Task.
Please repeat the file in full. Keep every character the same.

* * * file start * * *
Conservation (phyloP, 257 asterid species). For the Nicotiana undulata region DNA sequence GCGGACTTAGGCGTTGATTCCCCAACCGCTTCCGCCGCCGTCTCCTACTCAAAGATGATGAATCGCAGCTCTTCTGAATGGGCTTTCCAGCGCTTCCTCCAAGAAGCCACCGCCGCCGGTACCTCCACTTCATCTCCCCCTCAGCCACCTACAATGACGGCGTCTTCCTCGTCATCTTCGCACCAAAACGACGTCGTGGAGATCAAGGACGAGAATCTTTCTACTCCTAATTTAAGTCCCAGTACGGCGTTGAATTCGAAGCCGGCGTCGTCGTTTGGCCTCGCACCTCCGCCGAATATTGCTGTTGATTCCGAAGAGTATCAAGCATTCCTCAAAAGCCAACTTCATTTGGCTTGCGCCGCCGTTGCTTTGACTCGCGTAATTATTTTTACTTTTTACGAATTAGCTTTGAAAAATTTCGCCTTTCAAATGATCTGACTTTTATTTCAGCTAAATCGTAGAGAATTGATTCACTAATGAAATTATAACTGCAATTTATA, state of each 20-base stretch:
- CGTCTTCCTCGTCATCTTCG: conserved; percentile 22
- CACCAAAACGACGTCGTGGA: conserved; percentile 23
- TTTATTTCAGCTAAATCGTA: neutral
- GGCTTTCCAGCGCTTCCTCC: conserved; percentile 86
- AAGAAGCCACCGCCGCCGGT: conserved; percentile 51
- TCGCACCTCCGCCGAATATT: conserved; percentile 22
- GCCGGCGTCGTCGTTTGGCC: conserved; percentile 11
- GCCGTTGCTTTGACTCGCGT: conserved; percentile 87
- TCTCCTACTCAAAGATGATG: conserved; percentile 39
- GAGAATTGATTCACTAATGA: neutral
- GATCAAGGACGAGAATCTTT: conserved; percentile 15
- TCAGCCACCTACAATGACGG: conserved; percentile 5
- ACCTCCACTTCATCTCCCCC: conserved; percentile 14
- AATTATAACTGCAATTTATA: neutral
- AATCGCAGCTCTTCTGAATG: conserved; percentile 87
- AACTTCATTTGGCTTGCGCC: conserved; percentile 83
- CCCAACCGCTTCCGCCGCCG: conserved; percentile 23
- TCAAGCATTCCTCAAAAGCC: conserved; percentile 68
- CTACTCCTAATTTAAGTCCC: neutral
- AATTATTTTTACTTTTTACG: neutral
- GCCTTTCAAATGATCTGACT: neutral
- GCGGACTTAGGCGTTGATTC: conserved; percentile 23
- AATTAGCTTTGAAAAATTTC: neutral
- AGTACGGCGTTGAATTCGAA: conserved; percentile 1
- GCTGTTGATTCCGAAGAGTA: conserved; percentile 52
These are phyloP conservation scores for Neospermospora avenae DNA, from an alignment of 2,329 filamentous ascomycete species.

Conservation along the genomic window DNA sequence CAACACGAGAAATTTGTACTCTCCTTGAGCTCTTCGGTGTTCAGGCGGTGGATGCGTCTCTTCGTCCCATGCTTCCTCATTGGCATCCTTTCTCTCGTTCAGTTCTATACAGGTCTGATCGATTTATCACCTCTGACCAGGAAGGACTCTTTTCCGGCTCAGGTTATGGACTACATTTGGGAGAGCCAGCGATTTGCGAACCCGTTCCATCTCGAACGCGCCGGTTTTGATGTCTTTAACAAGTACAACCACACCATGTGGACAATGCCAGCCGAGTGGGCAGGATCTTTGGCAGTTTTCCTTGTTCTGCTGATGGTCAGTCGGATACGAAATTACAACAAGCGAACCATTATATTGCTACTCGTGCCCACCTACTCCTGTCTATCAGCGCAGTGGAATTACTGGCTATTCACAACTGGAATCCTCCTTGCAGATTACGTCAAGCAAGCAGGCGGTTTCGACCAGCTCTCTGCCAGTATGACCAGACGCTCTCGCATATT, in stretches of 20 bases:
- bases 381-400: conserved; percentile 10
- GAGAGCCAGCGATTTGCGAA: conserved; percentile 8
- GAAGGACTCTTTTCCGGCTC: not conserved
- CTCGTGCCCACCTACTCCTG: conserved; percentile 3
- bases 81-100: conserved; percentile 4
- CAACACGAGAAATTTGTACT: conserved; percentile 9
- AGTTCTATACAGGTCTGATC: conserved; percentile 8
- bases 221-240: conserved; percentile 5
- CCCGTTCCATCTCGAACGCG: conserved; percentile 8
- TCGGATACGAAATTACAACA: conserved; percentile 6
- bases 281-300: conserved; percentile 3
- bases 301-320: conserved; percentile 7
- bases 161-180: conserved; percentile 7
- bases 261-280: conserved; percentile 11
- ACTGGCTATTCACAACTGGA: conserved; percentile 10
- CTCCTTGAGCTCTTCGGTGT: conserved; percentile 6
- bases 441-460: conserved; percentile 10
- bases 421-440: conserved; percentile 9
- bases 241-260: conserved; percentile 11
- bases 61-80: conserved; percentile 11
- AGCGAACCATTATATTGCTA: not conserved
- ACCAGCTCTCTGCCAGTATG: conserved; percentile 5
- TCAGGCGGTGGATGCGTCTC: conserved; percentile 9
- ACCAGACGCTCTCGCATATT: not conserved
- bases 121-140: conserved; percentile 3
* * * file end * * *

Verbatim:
Conservation (phyloP, 257 asterid species). For the Nicotiana undulata region DNA sequence GCGGACTTAGGCGTTGATTCCCCAACCGCTTCCGCCGCCGTCTCCTACTCAAAGATGATGAATCGCAGCTCTTCTGAATGGGCTTTCCAGCGCTTCCTCCAAGAAGCCACCGCCGCCGGTACCTCCACTTCATCTCCCCCTCAGCCACCTACAATGACGGCGTCTTCCTCGTCATCTTCGCACCAAAACGACGTCGTGGAGATCAAGGACGAGAATCTTTCTACTCCTAATTTAAGTCCCAGTACGGCGTTGAATTCGAAGCCGGCGTCGTCGTTTGGCCTCGCACCTCCGCCGAATATTGCTGTTGATTCCGAAGAGTATCAAGCATTCCTCAAAAGCCAACTTCATTTGGCTTGCGCCGCCGTTGCTTTGACTCGCGTAATTATTTTTACTTTTTACGAATTAGCTTTGAAAAATTTCGCCTTTCAAATGATCTGACTTTTATTTCAGCTAAATCGTAGAGAATTGATTCACTAATGAAATTATAACTGCAATTTATA, state of each 20-base stretch:
- CGTCTTCCTCGTCATCTTCG: conserved; percentile 22
- CACCAAAACGACGTCGTGGA: conserved; percentile 23
- TTTATTTCAGCTAAATCGTA: neutral
- GGCTTTCCAGCGCTTCCTCC: conserved; percentile 86
- AAGAAGCCACCGCCGCCGGT: conserved; percentile 51
- TCGCACCTCCGCCGAATATT: conserved; percentile 22
- GCCGGCGTCGTCGTTTGGCC: conserved; percentile 11
- GCCGTTGCTTTGACTCGCGT: conserved; percentile 87
- TCTCCTACTCAAAGATGATG: conserved; percentile 39
- GAGAATTGATTCACTAATGA: neutral
- GATCAAGGACGAGAATCTTT: conserved; percentile 15
- TCAGCCACCTACAATGACGG: conserved; percentile 5
- ACCTCCACTTCATCTCCCCC: conserved; percentile 14
- AATTATAACTGCAATTTATA: neutral
- AATCGCAGCTCTTCTGAATG: conserved; percentile 87
- AACTTCATTTGGCTTGCGCC: conserved; percentile 83
- CCCAACCGCTTCCGCCGCCG: conserved; percentile 23
- TCAAGCATTCCTCAAAAGCC: conserved; percentile 68
- CTACTCCTAATTTAAGTCCC: neutral
- AATTATTTTTACTTTTTACG: neutral
- GCCTTTCAAATGATCTGACT: neutral
- GCGGACTTAGGCGTTGATTC: conserved; percentile 23
- AATTAGCTTTGAAAAATTTC: neutral
- AGTACGGCGTTGAATTCGAA: conserved; percentile 1
- GCTGTTGATTCCGAAGAGTA: conserved; percentile 52
These are phyloP conservation scores for Neospermospora avenae DNA, from an alignment of 2,329 filamentous ascomycete species.

Conservation along the genomic window DNA sequence CAACACGAGAAATTTGTACTCTCCTTGAGCTCTTCGGTGTTCAGGCGGTGGATGCGTCTCTTCGTCCCATGCTTCCTCATTGGCATCCTTTCTCTCGTTCAGTTCTATACAGGTCTGATCGATTTATCACCTCTGACCAGGAAGGACTCTTTTCCGGCTCAGGTTATGGACTACATTTGGGAGAGCCAGCGATTTGCGAACCCGTTCCATCTCGAACGCGCCGGTTTTGATGTCTTTAACAAGTACAACCACACCATGTGGACAATGCCAGCCGAGTGGGCAGGATCTTTGGCAGTTTTCCTTGTTCTGCTGATGGTCAGTCGGATACGAAATTACAACAAGCGAACCATTATATTGCTACTCGTGCCCACCTACTCCTGTCTATCAGCGCAGTGGAATTACTGGCTATTCACAACTGGAATCCTCCTTGCAGATTACGTCAAGCAAGCAGGCGGTTTCGACCAGCTCTCTGCCAGTATGACCAGACGCTCTCGCATATT, in stretches of 20 bases:
- bases 381-400: conserved; percentile 10
- GAGAGCCAGCGATTTGCGAA: conserved; percentile 8
- GAAGGACTCTTTTCCGGCTC: not conserved
- CTCGTGCCCACCTACTCCTG: conserved; percentile 3
- bases 81-100: conserved; percentile 4
- CAACACGAGAAATTTGTACT: conserved; percentile 9
- AGTTCTATACAGGTCTGATC: conserved; percentile 8
- bases 221-240: conserved; percentile 5
- CCCGTTCCATCTCGAACGCG: conserved; percentile 8
- TCGGATACGAAATTACAACA: conserved; percentile 6
- bases 281-300: conserved; percentile 3
- bases 301-320: conserved; percentile 7
- bases 161-180: conserved; percentile 7
- bases 261-280: conserved; percentile 11
- ACTGGCTATTCACAACTGGA: conserved; percentile 10
- CTCCTTGAGCTCTTCGGTGT: conserved; percentile 6
- bases 441-460: conserved; percentile 10
- bases 421-440: conserved; percentile 9
- bases 241-260: conserved; percentile 11
- bases 61-80: conserved; percentile 11
- AGCGAACCATTATATTGCTA: not conserved
- ACCAGCTCTCTGCCAGTATG: conserved; percentile 5
- TCAGGCGGTGGATGCGTCTC: conserved; percentile 9
- ACCAGACGCTCTCGCATATT: not conserved
- bases 121-140: conserved; percentile 3